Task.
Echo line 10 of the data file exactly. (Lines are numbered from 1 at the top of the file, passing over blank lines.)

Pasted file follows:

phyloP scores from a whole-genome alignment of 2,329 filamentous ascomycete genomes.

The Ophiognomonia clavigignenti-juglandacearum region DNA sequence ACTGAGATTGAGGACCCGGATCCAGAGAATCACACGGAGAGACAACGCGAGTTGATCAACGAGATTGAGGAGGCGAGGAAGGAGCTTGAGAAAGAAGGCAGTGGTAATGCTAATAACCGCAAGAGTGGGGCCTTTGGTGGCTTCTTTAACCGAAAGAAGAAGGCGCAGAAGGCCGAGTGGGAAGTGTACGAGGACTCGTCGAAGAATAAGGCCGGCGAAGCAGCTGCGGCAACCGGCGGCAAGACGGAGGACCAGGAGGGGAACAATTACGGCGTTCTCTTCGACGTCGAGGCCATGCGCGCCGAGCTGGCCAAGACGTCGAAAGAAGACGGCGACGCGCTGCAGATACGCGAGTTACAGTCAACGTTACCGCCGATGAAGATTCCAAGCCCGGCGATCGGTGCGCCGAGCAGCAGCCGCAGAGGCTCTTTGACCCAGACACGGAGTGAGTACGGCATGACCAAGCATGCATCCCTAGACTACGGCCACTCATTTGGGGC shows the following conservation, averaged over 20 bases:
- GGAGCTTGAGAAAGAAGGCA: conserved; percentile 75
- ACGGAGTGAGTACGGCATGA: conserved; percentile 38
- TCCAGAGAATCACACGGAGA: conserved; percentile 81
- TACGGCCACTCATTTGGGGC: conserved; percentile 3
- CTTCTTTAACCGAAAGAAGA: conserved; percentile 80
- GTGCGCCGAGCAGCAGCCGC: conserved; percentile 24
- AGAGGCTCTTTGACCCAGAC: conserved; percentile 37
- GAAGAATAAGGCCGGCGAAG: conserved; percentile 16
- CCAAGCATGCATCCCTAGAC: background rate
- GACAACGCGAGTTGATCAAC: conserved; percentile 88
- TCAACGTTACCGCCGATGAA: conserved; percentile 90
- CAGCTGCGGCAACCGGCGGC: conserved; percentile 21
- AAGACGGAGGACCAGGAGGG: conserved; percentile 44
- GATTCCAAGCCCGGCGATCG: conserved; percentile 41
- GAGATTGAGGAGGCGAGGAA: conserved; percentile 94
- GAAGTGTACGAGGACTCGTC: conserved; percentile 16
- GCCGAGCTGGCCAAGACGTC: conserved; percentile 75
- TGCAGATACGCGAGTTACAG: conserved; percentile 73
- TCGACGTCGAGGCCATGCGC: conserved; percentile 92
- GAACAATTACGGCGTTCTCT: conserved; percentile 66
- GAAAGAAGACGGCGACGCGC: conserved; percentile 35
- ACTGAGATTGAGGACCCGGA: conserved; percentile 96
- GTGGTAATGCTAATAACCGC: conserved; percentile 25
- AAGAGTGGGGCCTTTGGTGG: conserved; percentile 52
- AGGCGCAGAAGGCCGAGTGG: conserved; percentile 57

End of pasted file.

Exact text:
- GAAGAATAAGGCCGGCGAAG: conserved; percentile 16